Without question, most of this info was brand new when the 2400-word report appeared. For instance, before the May 23 report, the Nexis archive provides no sign that Turnipseed had ever been interviewed on this subject. Repeat: Turnipseeds statement that Bush had been missing was news when the great report first appeared.
But what happened to Robinsons great report? News orgs avoided it, thoroughly. According to the Nexis record, only three newspapers mentioned Turnipseeds statement in the weeks which followed the Globe report (the Washington Times, the Houston Chronicle, the Memphis Commercial-Appeal). In fact, few papers mentioned the great report at all. How thoroughly did Robinsons info get deep-sixed? If you read the Cleveland Plain-Dealer, heres what you got to read in your paper, appearing on May 24:
AUSTIN, TEXASAccording to [Bushs] records! And yes, that was the entire item, and yes, youve noticed something comical. Comically, the Plain-Dealer reported Bushs denials without explaining what Bush was defending his overall record against! The report was cribbed from an AP dispatch; though the AP included Turnipseeds statements, most newspapers, like the Plain-Dealer, knew they should edit that out. Turnipseed and Lott found the memory hole, along with almost all of Robinsons story. Indeed, its astounding to see how little attention the great report in the Boston Globe got.
How thoroughly was the great report dissed? Consider what happened on cable. Incredibly, the Globe report was never mentioned on CNNs hour-long daily show, Inside Politics. The show killed time with the usual piffle. Still to come, Judy Woodruff announced on May 25, what to do with Rudy Giulianis campaign cash. And Pat Neal had a hot report brewing. The candidates for Floridas open Senate seat are revved up and ready to go, she declared. But Inside Politics never mentioned any part of what Robinson wrote. They never mentioned the Turnipseed comments; they never mentioned those documents either. And need we say it? The great report was never mentioned on the brilliant cable show, Hardball. With comic timing, Matthews did an hour-long Hardball session with Bush just eight days after the Globe report airedbut he never asked Bush about what it said. It was great reporting, Matthews now says. But Hardball viewers never heard a word about Robinsons report at the time it appeared. Neither, of course, did Countdown viewers as Matthews clammed up Thursday night.
How deeply was Turnipseed placed in the ground? According to Nexis, Turnipseed was never mentioned on any TV show right through Novembers election. That includes broadcast and cable. Pundits praise the report todayand pretend they hashed it out in real time. But they completely avoided the great report then, just as they avoided it again late last week.
Given this background information, Fridays Washington Journal session was, in fact, quite instructive. According to Lamb and Stephanopoulos, news orgs have dropped this tired old tale because they beat it to death in real time. Has the media given up on it because they think theyve exhausted the study? Lamb finally asked. Stephanopoulos quickly said that they had. But in real time, during Campaign 2000, the insider press corps avoided this thoroughly. Insider pundits exhausted themselves, running away from the information.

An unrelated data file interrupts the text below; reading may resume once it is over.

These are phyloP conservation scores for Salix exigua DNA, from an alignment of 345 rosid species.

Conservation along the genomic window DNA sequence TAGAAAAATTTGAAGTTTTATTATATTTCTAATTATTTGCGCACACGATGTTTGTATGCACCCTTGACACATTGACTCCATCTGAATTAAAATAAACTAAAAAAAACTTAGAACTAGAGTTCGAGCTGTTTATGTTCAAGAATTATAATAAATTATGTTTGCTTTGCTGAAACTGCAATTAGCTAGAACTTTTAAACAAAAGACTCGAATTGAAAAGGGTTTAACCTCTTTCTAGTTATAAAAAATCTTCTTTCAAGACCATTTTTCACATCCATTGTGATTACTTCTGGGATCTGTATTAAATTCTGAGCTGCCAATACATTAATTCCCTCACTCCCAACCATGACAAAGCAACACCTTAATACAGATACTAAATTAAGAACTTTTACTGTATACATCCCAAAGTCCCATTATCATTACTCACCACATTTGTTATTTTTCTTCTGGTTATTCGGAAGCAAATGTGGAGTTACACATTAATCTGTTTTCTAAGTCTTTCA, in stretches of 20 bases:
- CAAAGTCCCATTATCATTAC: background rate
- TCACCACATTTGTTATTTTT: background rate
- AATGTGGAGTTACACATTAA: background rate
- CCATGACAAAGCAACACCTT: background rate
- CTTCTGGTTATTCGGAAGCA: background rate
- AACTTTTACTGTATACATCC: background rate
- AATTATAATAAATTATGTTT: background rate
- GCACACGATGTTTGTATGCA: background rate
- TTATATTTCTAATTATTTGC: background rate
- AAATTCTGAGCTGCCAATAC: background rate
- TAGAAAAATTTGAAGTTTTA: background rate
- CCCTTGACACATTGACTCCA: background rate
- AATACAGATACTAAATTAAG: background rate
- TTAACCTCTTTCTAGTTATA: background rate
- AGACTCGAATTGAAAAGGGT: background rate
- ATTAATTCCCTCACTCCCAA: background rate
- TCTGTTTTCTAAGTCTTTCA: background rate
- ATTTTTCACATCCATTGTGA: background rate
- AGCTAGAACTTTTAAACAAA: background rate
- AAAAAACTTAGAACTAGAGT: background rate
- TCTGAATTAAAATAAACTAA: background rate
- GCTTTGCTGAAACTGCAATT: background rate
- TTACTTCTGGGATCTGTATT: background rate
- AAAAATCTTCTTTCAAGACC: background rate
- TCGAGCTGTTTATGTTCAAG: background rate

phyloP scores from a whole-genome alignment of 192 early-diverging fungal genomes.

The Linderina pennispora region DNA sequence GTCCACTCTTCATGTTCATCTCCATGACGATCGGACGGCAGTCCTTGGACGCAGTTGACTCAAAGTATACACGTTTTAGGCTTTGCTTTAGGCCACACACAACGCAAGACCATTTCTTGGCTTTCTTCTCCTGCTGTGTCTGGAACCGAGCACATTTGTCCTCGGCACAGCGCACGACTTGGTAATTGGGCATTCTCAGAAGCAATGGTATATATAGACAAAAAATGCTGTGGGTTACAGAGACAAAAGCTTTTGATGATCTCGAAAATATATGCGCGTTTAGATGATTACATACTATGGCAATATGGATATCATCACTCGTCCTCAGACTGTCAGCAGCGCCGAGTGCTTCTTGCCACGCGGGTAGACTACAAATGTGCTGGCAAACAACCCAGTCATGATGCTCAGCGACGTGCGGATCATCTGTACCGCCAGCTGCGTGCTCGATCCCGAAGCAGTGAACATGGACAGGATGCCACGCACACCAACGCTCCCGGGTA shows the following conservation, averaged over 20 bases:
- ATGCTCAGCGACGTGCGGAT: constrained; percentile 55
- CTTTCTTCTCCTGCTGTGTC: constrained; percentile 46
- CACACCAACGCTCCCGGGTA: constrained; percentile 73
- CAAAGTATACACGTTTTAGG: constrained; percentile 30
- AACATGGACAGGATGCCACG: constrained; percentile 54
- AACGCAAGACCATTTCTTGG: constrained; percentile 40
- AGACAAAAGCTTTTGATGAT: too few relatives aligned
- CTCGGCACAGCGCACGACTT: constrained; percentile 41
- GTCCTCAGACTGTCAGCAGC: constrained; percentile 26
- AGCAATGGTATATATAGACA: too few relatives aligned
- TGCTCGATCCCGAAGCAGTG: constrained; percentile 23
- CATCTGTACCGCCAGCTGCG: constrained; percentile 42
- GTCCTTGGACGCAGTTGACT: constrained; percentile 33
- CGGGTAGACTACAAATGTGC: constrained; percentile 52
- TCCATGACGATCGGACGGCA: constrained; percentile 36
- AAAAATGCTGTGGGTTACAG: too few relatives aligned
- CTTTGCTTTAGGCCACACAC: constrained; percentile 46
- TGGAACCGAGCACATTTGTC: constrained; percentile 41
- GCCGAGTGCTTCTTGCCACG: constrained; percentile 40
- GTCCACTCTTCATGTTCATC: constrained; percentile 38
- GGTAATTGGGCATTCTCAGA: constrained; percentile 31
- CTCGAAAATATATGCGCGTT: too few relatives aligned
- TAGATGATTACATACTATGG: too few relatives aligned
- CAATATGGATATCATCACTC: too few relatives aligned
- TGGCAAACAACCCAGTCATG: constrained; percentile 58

That leaves one fellow on Washington Journalthe caller who asked that punishing question. When we ask about Bushs record, he said, we get a blank stare as if someone is saying, Well, I havent got enough courage to tackle that. Thats what a caller from Florida said. Who wants to say hes not right?
TOMORROW: Inside Politics? Its hard to believe how hard they worked to keep the missing year off the air.
THE WASHINGTON POST: And then theres Mr. Bush, peddling a woefully incomplete account of how the deficit got so large and dangerously misstating the impact of his tax cut on future deficits Most worrisome, Mr. Bush continues to suggest, implausiblyin contrast to the assessment of his own economiststhat his tax cut would more than pay for itself. In Silicon Valley last week, Mr. Bush said, The way to deal with the deficit is not to be timid on the growth package; the way to deal with the deficit is to have a robust enough growth package so we get more revenues coming into the federal Treasury. The nonpartisan Congressional Budget Office estimated that Mr. Bushs full tax cut would add $2.7 trillion to the deficit through 2013. Thats too robust for our tastes.This editorial is headlined, Tax Cut Trickery: Part II. Last Friday, the Post board penned a prior editorial about the feints and charades in current tax plans. In todays piece, the Commander is said to be misstating basic facts, and hes said to be making implausible suggestionsimplausible suggestions which stand in contrast to the assessment of his own economists. Hes also said to be peddling a woefully incomplete account of a key budget matter.
So lets see. The Post says were being deceived about taxes. Kristofs reporting says that we were grossly deceived about Iraq. Krugman shows the White House lying about why Bush had to rocket out to that ship. But Americas pundits still quiver and quake, afraid to put two and two together. Weve learned this week that gamblings no vice. Apparently, lyingonce mightily scornedhas become a Big Virtue now also.